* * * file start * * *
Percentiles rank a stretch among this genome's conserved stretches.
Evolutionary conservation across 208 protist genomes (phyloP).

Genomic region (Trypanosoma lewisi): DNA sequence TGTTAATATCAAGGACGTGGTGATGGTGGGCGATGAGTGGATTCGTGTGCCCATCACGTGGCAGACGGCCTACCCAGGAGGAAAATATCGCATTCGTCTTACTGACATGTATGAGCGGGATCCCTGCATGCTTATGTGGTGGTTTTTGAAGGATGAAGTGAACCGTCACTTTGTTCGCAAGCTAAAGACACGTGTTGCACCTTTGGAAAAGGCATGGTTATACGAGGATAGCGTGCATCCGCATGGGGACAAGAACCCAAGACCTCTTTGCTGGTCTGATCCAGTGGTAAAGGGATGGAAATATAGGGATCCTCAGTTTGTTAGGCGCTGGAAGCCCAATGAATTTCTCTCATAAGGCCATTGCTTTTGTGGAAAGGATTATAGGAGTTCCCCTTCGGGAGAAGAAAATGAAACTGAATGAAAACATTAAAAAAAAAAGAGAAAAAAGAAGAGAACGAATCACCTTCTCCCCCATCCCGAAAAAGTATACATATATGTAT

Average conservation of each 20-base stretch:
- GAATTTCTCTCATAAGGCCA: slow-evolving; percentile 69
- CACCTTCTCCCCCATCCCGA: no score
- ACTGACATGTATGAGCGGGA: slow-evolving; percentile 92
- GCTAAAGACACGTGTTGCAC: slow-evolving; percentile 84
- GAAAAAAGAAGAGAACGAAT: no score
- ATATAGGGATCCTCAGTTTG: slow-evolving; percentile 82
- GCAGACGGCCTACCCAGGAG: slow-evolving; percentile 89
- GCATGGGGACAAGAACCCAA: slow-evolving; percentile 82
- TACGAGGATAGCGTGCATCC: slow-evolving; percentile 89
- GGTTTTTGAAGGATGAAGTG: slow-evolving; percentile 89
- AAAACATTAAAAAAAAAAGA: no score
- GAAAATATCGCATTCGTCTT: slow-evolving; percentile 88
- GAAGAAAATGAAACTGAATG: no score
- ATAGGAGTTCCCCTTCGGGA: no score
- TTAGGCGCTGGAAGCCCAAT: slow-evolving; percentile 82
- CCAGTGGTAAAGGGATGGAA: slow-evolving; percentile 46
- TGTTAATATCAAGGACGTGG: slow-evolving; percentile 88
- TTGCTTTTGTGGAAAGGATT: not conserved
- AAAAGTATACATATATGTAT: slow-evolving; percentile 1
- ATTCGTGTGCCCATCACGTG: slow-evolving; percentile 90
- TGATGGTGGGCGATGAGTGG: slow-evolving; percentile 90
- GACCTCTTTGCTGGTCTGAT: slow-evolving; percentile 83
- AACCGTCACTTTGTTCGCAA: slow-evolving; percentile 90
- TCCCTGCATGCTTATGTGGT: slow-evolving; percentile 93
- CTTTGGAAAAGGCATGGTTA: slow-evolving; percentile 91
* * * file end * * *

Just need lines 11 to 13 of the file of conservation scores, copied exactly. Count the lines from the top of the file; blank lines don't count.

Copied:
- GCAGACGGCCTACCCAGGAG: slow-evolving; percentile 89
- GCATGGGGACAAGAACCCAA: slow-evolving; percentile 82
- TACGAGGATAGCGTGCATCC: slow-evolving; percentile 89